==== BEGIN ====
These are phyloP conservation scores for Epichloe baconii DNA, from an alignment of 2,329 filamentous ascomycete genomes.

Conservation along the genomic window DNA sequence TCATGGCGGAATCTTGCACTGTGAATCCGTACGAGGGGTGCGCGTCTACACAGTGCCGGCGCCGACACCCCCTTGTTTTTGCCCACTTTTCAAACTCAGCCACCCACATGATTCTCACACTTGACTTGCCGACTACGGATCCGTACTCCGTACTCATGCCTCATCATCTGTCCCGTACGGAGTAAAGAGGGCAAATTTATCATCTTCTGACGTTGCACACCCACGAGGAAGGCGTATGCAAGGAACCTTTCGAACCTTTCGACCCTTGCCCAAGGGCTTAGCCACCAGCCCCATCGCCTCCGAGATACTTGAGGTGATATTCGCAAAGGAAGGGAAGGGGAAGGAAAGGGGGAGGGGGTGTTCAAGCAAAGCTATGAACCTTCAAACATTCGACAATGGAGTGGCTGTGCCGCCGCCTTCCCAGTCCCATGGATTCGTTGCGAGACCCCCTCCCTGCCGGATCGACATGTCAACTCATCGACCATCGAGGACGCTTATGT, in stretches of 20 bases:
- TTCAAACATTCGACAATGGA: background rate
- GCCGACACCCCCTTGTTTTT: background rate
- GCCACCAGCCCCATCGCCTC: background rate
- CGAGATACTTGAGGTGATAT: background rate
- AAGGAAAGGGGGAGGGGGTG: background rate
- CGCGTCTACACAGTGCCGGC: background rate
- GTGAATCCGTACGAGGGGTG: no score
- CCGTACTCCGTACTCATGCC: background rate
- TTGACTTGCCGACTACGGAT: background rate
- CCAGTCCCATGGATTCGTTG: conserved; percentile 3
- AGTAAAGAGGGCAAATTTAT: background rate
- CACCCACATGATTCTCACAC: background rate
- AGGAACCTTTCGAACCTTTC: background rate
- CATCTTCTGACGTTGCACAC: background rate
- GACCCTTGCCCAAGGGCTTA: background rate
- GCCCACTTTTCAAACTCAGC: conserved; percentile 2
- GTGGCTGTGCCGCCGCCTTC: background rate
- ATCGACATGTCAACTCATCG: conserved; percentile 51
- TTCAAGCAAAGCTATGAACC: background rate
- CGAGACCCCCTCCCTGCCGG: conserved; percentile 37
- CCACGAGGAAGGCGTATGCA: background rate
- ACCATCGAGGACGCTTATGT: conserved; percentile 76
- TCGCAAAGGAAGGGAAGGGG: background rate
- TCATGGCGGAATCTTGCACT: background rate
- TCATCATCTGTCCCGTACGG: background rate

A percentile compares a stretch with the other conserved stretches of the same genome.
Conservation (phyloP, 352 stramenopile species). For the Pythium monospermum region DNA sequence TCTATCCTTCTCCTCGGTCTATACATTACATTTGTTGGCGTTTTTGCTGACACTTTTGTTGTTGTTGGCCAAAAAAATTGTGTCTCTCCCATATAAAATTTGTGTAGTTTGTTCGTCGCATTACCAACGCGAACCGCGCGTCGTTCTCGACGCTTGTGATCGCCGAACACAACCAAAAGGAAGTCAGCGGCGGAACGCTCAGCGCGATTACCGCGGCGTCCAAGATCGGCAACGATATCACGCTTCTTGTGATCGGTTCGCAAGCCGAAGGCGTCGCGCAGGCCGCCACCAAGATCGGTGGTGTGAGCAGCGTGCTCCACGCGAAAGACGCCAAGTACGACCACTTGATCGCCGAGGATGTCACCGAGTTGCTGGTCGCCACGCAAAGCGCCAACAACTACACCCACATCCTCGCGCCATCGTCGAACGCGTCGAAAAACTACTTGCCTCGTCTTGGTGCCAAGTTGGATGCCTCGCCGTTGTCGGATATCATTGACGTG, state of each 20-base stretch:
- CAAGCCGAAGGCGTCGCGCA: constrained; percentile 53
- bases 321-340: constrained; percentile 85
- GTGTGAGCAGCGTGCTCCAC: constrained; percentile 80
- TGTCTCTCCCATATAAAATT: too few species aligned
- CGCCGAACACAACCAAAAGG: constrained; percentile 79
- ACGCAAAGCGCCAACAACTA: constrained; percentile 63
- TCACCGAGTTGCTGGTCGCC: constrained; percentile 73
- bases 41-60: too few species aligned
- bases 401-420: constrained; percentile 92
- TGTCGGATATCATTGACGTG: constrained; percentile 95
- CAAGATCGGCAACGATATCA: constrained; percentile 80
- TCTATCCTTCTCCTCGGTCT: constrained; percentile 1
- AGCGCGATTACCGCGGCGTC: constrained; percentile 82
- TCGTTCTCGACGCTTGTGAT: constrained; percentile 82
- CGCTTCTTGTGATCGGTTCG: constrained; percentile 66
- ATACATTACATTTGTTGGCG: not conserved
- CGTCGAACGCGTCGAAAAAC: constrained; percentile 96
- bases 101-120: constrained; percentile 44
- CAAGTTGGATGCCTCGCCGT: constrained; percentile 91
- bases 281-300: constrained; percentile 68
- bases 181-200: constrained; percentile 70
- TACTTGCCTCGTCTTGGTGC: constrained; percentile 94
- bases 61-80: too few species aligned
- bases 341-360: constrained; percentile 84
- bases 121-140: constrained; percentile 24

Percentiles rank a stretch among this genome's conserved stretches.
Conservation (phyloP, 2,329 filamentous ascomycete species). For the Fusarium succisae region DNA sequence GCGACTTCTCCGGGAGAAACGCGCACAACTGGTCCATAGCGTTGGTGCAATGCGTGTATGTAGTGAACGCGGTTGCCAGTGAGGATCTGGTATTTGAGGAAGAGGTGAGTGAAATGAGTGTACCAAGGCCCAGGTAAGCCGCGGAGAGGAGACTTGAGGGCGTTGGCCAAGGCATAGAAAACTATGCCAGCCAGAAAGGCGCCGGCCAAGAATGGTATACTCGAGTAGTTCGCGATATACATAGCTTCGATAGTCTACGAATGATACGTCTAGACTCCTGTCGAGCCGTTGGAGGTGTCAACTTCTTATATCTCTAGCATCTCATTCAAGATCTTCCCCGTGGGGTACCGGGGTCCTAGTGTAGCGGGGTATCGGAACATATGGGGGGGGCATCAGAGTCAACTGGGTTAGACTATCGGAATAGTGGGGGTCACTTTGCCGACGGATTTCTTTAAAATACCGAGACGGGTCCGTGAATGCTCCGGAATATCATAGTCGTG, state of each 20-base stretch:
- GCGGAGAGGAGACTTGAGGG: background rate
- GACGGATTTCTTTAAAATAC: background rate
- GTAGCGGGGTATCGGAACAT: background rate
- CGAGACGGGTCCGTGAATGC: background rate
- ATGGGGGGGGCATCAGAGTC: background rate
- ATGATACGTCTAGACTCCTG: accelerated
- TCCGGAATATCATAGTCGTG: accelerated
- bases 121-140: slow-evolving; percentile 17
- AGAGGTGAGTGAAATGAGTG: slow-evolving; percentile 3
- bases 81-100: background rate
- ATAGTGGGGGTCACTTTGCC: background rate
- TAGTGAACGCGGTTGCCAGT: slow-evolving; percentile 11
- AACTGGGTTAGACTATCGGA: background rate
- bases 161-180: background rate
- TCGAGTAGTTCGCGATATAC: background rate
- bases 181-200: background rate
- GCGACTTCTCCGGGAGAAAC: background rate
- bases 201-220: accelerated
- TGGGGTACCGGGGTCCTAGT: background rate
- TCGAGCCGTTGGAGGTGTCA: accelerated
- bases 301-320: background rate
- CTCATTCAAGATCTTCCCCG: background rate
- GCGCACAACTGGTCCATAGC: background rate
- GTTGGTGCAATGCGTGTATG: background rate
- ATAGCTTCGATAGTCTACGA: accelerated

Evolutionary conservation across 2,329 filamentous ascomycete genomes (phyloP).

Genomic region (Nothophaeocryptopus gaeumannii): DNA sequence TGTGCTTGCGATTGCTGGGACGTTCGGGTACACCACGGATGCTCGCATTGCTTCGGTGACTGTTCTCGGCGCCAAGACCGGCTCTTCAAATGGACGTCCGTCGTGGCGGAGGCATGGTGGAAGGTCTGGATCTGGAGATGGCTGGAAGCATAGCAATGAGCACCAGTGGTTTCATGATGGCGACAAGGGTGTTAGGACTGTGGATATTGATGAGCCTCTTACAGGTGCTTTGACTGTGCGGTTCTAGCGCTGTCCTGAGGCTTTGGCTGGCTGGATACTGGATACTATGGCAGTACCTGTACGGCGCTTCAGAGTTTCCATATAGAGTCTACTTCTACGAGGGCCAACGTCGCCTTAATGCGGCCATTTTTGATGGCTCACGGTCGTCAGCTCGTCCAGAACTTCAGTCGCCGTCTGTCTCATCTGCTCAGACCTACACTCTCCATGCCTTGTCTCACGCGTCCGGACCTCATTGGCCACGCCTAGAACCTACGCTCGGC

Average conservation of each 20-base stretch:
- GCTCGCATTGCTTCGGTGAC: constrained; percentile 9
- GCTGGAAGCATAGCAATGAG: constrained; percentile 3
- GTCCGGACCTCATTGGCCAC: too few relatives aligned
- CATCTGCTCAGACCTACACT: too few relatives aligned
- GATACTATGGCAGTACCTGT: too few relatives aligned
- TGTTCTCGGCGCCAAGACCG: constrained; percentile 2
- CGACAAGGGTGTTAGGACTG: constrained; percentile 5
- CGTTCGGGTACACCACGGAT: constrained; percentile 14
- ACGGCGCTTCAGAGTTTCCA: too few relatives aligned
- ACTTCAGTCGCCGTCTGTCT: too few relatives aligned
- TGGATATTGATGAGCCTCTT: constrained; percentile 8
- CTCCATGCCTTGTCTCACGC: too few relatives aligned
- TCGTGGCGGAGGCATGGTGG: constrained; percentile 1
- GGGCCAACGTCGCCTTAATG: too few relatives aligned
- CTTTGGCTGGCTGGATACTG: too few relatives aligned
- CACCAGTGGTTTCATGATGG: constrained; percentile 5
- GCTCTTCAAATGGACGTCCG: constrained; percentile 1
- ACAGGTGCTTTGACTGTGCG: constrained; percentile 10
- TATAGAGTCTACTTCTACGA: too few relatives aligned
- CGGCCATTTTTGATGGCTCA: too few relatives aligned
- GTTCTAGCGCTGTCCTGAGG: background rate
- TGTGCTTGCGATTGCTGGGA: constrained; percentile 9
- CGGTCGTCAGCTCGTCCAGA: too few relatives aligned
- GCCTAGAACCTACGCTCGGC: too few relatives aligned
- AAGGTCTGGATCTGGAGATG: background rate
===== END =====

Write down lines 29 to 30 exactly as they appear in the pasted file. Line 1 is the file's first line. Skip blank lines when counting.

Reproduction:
Conservation (phyloP, 352 stramenopile species). For the Pythium monospermum region DNA sequence TCTATCCTTCTCCTCGGTCTATACATTACATTTGTTGGCGTTTTTGCTGACACTTTTGTTGTTGTTGGCCAAAAAAATTGTGTCTCTCCCATATAAAATTTGTGTAGTTTGTTCGTCGCATTACCAACGCGAACCGCGCGTCGTTCTCGACGCTTGTGATCGCCGAACACAACCAAAAGGAAGTCAGCGGCGGAACGCTCAGCGCGATTACCGCGGCGTCCAAGATCGGCAACGATATCACGCTTCTTGTGATCGGTTCGCAAGCCGAAGGCGTCGCGCAGGCCGCCACCAAGATCGGTGGTGTGAGCAGCGTGCTCCACGCGAAAGACGCCAAGTACGACCACTTGATCGCCGAGGATGTCACCGAGTTGCTGGTCGCCACGCAAAGCGCCAACAACTACACCCACATCCTCGCGCCATCGTCGAACGCGTCGAAAAACTACTTGCCTCGTCTTGGTGCCAAGTTGGATGCCTCGCCGTTGTCGGATATCATTGACGTG, state of each 20-base stretch:
- CAAGCCGAAGGCGTCGCGCA: constrained; percentile 53